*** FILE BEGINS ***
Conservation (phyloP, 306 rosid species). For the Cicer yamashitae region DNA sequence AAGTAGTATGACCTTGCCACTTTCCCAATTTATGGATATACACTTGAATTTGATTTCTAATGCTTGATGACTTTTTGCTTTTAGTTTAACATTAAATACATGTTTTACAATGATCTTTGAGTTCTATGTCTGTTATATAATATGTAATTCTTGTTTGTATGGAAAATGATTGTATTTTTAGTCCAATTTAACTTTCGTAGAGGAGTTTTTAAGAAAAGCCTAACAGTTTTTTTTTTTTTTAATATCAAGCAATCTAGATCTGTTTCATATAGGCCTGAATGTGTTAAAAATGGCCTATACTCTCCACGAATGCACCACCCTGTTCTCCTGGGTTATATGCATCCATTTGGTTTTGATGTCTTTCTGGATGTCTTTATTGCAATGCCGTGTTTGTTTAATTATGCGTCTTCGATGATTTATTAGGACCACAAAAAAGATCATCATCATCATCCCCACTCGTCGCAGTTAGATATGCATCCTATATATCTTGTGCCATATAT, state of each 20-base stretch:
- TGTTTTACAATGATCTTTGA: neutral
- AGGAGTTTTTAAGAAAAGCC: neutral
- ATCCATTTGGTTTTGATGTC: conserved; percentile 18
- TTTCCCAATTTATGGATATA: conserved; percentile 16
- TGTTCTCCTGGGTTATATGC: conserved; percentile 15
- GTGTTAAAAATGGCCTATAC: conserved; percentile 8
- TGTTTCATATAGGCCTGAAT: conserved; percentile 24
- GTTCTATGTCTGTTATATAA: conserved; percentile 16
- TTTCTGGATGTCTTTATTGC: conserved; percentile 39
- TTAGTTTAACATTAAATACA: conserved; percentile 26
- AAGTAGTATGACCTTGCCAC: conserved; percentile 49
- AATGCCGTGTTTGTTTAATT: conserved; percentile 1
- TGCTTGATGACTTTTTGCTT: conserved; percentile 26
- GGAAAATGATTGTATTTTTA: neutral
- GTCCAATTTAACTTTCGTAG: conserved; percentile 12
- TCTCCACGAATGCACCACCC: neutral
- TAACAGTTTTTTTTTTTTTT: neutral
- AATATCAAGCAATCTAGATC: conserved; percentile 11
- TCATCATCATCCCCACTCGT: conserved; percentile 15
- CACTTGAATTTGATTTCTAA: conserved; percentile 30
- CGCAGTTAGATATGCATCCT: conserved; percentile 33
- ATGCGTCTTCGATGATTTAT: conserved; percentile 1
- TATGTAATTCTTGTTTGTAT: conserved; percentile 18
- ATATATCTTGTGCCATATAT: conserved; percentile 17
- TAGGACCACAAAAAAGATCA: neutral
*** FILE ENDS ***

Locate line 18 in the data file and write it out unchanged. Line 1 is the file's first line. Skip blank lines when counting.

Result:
- TAACAGTTTTTTTTTTTTTT: neutral